The year 342 BC was one of crisis for the Roman state, with the Roman legions stationed around Capua, as well as the surrounding Campanian towns, rebelling and marching on Rome. In this crisis, Corvus was appointed Dictator to deal with the mutineers. He met them at the head of an army some eight miles outside of Rome, but decided to negotiate with the rebels instead of fighting a battle. Using his past association with the army to gain their trust, he was able to reach an agreement with the rebels. He agreed and pushed through laws (the ne cui militum fraudi secessio fuit) which granted the mutinous soldiers immunity from prosecution, prevented the removal of a soldier’s name from the roll of service without his consent, and prohibited any Military Tribune being demoted down to the rank of centurion. He however refused to agree to the lowering of the rate of pay for the cavalrymen, and to the immediate execution of the Decemviri. It was also alleged that, during the troubles brought about the passage of the Leges Genuciae, Corvus suggested that the Senate agree to the plebeian demands for the abolition of all debts, but this was rejected out of hand. Some historians, such as Gary Forsythe and S. P. Oakley consider the alleged events of the mutiny to be later literary inventions, although the laws passed in this year are accurate.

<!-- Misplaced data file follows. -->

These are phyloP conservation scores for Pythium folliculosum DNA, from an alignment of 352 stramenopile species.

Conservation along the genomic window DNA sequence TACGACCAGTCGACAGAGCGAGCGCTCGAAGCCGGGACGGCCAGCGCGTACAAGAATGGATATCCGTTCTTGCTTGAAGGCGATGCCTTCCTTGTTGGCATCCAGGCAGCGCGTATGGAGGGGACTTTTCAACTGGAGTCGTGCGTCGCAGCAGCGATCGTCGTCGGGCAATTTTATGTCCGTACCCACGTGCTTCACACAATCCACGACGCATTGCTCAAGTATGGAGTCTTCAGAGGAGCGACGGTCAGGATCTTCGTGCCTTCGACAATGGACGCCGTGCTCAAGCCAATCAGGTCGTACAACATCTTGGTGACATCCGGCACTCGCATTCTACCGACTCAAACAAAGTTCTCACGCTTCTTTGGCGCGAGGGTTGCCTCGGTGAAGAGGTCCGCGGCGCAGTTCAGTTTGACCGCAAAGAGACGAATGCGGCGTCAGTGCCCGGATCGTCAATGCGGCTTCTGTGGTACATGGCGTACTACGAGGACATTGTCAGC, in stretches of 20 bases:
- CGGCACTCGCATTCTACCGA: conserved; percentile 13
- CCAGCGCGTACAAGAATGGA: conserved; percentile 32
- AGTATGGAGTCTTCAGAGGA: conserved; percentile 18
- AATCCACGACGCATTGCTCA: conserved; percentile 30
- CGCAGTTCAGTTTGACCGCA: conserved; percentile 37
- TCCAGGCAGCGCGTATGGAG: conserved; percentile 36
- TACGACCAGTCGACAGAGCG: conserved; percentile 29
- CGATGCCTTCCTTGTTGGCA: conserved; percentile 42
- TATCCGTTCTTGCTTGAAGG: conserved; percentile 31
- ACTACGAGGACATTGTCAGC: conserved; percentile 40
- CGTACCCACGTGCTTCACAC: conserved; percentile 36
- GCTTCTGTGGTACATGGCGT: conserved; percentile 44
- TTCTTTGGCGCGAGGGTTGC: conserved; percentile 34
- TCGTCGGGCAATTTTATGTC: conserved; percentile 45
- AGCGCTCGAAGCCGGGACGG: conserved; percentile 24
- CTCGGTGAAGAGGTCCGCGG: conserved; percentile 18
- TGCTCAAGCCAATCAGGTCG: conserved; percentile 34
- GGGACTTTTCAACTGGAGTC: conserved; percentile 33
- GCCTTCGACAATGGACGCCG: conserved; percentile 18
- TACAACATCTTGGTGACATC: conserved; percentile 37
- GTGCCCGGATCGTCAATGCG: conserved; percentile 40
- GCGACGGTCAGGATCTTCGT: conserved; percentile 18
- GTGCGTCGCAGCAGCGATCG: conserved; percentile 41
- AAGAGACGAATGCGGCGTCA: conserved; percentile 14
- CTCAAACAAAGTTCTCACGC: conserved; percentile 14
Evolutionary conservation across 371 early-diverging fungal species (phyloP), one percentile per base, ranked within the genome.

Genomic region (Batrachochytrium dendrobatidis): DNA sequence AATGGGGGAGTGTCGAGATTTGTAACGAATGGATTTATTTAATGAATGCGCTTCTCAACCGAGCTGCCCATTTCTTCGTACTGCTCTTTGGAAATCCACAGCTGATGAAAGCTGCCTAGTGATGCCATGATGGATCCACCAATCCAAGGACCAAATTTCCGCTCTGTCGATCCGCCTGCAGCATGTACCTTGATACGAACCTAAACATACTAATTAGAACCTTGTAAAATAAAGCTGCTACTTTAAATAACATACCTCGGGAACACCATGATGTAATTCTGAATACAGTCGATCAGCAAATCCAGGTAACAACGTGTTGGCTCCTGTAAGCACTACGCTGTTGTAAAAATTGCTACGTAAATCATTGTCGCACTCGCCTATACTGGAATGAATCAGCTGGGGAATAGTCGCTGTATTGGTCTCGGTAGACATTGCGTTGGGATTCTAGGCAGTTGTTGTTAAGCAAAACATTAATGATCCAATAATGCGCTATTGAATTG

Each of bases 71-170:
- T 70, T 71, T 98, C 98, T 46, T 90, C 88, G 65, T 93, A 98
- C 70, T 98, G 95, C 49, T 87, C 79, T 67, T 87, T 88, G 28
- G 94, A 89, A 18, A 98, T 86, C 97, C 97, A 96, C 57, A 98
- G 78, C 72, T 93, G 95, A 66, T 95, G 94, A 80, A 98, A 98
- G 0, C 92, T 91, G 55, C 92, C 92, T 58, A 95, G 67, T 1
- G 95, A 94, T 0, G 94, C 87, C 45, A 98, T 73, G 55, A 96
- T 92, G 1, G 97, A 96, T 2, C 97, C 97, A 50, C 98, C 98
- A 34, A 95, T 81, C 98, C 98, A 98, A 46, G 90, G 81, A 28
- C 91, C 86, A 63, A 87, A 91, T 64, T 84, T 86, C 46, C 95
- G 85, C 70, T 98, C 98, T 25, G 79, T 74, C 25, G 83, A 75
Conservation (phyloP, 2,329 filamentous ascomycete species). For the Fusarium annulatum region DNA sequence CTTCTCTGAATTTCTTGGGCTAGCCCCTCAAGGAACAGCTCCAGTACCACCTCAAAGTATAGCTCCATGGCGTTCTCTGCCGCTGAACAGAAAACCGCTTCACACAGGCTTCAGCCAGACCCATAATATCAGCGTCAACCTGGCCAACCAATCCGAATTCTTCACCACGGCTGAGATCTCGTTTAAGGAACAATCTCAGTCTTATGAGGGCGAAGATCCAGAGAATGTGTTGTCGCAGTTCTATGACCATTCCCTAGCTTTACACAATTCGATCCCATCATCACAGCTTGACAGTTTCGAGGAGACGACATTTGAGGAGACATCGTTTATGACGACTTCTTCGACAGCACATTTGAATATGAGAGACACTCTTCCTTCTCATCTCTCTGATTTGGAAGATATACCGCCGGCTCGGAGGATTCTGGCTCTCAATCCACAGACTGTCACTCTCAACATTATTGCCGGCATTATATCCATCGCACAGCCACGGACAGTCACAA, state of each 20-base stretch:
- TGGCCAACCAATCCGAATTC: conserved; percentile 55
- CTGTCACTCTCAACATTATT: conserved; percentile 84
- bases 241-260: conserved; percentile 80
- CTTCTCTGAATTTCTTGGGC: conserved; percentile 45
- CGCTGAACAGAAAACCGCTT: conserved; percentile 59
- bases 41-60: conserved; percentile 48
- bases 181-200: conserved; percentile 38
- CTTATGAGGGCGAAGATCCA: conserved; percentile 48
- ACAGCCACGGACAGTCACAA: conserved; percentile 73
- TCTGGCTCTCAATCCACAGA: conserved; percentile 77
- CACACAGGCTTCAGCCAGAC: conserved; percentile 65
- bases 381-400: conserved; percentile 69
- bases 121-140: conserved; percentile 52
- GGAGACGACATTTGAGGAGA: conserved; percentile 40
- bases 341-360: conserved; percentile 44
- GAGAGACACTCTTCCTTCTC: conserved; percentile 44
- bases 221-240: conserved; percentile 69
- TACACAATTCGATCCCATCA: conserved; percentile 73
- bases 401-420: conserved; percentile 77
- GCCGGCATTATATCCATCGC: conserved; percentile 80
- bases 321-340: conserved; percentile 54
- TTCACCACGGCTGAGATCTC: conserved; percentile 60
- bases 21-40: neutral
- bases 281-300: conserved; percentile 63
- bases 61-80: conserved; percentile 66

In 335 BC, Corvus was elected consul for a fourth time, once again in response to an escalation in the military situation in Italy. The Sidicini had formed an alliance with the Ausones of Cales, and the Senate was keen to send out someone with a proven military record. In a break with tradition, the consuls did not cast lots for their provinces, but the Senate instead assigned the area around Cales directly to Corvus. He besieged and successfully stormed the town; after its capture, the Romans established a colony there of 2,500 men. For this victory, Corvus was granted a second triumph, and the honor of carrying the agnomen Calenus.
In 332 BC, Corvus was appointed as Interrex, a function he again fulfilled in 320 BC. He was also possibly a legate under the Dictator Lucius Papirius Cursor in 325 BC during the Second Samnite War. In 313 BC he was appointed as one of the Triumviri coloniae deducendae, who were given the authority to establish a Latin colony at Saticula. Then in 310 BC he was again appointed as a legate under Lucius Papirius Cursor, and fought in a major battle at Longulae against the Samnites. Then in 308 BC he was elected Praetor for the fourth time, as a reward for his services at Longulae.[note 1]